Next version of Windows software could be crucial for Microsoft's future
Microsoft plans to offer a glimpse of its vision for Windows this week, as its new CEO seeks to redefine the company and recover from missteps with its flagship operating system.
Although the new software won't be formally released until next year, analysts already consider its success crucial for Microsoft and Satya Nadella, who has made mobile devices and Internet-based services priorities since becoming CEO in February.
With its tablet-like touch controls, Windows 8 had been Microsoft's answer to slumping sales in personal computers amid a rising demand for mobile devices. But the company alienated many users by forcing radical behavioral changes. Research firm IDC even blamed Windows 8 for accelerating a decline in PC sales in the first full quarter following the system's release in October 2012.
Microsoft has released updates that address some of the complaints, yet analytics firm Net Applications estimates that five out of six Windows users are still using something other than Windows 8.
The next major release will be the company's chance to regain its footing and show that Microsoft can embrace mobile devices without sacrificing the traditional computing experience.
"It's one of the most important launches that they will ever have," said Patrick Moorhead at the research firm Moor Insights and Strategy. "It's very important they get it right."
Microsoft is expected to give an early look at some new features Tuesday during an event the company has billed as a discussion about "what's next for Windows." The company hasn't said what it plans to call the new Windows version.
The San Francisco event is geared toward the business market. Separate sessions focused on home computer users and others will be held in the coming months. Analysts say the sessions are part of an effort by Microsoft to gather feedback and avoid the stumbles it made with Windows 8.
Even after two years of declining sales of personal computers, software licenses for Windows are a key element of a business segment that contributes roughly 21 percent of Microsoft's annual revenue — second only to sales of the company's commercial software.
Windows 8 introduced a host of new features for personal computers, including touch-screen functions that are now common with tablets. Many PC users, however, found the redesigned interface difficult to navigate, particularly with keyboards and mice on devices without touch screens. They also missed familiar controls, such as the "start" button that was a longtime component of previous Windows systems.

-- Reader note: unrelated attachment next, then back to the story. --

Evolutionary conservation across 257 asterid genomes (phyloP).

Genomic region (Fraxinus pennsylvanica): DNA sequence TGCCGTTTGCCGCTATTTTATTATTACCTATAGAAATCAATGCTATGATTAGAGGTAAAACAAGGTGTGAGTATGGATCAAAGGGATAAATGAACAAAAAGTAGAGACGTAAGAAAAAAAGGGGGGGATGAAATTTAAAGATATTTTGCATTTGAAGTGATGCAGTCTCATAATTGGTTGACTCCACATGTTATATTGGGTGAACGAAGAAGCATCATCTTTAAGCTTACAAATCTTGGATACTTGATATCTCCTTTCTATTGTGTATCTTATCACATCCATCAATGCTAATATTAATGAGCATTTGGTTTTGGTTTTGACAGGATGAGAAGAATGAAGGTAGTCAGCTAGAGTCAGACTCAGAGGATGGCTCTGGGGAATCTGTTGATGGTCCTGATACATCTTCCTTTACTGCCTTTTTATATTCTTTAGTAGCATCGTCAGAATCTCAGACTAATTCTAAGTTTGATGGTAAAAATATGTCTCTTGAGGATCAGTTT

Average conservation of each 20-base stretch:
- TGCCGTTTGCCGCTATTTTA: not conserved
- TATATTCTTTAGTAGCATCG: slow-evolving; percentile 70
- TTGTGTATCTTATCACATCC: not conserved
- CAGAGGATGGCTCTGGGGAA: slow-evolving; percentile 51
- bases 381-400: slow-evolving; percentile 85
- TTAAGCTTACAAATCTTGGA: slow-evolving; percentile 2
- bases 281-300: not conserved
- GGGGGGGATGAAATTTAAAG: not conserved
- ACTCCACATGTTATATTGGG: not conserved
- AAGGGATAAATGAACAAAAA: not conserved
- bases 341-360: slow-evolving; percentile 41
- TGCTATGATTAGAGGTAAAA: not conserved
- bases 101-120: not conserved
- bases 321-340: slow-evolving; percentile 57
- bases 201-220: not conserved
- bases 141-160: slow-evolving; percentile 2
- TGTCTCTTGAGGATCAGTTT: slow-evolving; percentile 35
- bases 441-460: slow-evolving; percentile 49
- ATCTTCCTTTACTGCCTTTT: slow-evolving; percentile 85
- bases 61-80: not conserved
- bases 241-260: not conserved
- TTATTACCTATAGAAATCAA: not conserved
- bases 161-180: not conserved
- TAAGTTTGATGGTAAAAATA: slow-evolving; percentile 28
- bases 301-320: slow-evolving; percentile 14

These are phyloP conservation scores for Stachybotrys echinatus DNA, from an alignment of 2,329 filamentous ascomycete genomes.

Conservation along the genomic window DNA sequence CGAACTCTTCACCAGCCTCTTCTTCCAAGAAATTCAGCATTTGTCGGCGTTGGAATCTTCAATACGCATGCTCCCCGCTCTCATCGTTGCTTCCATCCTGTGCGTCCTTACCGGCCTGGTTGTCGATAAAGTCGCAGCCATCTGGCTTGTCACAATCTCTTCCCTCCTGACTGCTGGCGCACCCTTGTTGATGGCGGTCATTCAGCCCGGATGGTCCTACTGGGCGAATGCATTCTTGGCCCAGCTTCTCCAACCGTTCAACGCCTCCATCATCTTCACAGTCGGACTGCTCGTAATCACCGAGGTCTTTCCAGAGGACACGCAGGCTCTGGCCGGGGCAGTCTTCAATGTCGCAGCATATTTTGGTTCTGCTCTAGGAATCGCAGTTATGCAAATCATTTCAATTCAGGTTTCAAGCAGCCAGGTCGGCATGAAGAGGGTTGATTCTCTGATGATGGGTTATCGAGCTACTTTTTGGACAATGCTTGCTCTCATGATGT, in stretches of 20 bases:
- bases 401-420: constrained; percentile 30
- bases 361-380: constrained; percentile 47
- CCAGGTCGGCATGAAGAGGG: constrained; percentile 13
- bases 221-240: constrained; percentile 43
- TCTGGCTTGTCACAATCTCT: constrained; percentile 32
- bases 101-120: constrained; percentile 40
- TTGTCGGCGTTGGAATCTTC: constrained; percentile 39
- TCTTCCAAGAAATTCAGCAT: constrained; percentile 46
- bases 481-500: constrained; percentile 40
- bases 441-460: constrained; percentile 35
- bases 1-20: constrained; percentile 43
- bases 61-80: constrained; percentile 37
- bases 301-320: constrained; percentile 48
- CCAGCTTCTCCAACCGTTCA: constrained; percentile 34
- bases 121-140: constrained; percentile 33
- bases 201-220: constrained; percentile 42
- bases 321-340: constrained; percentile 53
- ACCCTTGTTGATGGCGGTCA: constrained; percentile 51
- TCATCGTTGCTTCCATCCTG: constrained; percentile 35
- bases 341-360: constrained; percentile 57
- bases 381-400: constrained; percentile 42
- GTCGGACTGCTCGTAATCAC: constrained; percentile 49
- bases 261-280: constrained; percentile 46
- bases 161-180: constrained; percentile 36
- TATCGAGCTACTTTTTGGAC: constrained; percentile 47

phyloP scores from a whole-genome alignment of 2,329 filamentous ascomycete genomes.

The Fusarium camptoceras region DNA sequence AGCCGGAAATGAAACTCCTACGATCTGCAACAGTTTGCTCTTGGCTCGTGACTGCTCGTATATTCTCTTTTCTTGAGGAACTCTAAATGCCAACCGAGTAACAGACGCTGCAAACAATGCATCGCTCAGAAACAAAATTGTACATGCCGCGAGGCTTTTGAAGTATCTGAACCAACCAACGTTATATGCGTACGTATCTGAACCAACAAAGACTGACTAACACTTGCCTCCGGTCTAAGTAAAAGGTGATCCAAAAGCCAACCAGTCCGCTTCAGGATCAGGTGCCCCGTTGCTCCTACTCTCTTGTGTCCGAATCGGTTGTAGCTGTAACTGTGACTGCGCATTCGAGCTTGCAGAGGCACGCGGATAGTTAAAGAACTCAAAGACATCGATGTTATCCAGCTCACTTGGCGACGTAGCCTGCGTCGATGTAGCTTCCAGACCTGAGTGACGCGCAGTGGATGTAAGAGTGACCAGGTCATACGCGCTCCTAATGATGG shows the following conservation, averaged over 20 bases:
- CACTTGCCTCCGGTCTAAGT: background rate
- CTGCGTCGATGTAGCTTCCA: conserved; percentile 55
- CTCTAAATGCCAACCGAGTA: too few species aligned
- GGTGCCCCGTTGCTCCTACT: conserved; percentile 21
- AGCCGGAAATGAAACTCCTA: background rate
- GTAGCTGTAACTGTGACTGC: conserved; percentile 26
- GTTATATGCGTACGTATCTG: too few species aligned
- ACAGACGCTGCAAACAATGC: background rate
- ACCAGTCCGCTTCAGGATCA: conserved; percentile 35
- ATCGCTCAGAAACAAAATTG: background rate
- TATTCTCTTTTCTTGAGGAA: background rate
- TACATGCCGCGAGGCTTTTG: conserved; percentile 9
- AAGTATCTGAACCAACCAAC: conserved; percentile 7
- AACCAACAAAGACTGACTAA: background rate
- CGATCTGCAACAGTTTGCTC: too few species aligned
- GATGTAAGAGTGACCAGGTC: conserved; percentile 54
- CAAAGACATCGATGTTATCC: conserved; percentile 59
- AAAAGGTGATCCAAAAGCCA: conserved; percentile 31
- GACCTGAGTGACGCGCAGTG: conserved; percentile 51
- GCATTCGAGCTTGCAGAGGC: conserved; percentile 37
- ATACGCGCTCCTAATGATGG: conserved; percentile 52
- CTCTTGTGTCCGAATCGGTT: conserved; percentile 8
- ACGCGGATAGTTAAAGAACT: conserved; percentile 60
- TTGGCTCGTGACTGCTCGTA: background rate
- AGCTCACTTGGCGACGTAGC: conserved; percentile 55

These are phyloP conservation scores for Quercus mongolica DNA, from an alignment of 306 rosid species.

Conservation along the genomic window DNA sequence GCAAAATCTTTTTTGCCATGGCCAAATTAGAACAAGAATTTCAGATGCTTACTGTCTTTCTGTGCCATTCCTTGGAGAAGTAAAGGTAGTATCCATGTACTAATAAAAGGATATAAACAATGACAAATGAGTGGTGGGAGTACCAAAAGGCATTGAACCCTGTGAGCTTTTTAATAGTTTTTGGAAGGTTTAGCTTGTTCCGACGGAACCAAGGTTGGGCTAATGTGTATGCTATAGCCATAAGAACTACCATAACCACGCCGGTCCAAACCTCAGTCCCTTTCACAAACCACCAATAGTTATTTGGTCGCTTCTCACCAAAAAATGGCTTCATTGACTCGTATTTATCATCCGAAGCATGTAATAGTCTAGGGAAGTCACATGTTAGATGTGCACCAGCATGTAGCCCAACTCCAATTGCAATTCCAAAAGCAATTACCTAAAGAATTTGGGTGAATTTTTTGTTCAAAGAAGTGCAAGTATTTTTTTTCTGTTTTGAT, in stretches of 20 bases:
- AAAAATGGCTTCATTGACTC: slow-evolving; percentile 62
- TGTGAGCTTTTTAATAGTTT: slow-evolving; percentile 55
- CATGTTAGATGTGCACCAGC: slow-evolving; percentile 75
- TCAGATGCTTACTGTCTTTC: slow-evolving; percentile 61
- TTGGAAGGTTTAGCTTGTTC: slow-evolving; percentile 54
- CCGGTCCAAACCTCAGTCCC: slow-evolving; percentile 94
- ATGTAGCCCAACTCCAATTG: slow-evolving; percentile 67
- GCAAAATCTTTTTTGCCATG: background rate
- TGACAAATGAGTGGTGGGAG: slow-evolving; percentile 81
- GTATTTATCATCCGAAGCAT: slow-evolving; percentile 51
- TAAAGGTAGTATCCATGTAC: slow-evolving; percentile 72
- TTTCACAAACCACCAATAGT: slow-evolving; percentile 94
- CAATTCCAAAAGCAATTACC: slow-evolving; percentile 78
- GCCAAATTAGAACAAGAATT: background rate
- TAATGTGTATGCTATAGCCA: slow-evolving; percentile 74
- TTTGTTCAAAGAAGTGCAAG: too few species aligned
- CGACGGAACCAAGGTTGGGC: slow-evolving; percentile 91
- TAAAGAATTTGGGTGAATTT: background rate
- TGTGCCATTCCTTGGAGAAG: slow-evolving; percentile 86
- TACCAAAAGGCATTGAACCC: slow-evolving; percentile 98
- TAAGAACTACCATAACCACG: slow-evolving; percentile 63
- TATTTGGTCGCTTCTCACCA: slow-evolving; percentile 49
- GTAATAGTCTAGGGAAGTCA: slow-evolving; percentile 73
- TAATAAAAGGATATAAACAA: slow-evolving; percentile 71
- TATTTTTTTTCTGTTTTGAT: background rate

"It was a miscalculation on the part of Microsoft," said analyst Steve Kleynhans at the Gartner research firm. "You can't force people into a situation where everything they know changes."
Still, experts say Microsoft has good reason to design software that attempts to broaden its appeal to smartphone and tablet users. Although the company still dominates the PC industry, that market is barely growing. Meanwhile, Microsoft has gained little traction in a booming smartphone market dominated by Apple's iPhones and devices running Google's Android software.
Nadella has said he wants the next version of Windows to be a "single, converged operating system for screens of all sizes."
Microsoft currently has three main systems — Windows 8 for traditional computers and tablets, Windows Phone 8 for cellphones and Xbox for its gaming console. That makes more work for developers, who must create three versions of apps if they want to reach people on multiple devices. By unifying the underlying systems, software developers will be able to create apps for the various devices more easily. Consumers will also be able to switch devices more easily and avoid having to buy the same apps multiple times.
The new Windows is also expected to emphasize more software apps and services that are hosted on the Internet, or "in the cloud." Nadella has made the transition to cloud computing a priority.
But Microsoft will need to make the transition to a new Windows less jarring for the average user Moorhead said. That might include a return to a more traditional "start" menu for desktops, for example. Microsoft restored a limited version of the "start" button when it released a Windows 8.1 update last year.
The company also has hinted that it may restore a key component of Windows: the ability to run apps in windows that can overlap and be adjusted to any size. For newer apps in Windows 8, resizing was limited to how much horizontal space each app takes on the screen.
Windows 8 offered some improvements in security and efficiency, but corporations balked at using the software because they didn't want to spend time and money teaching employees how to use it, Moorhead said.
Now, as Google and Apple are starting to pitch their own operating systems to business users, he added, Microsoft needs to convince business customers that the next version of Windows is worth using.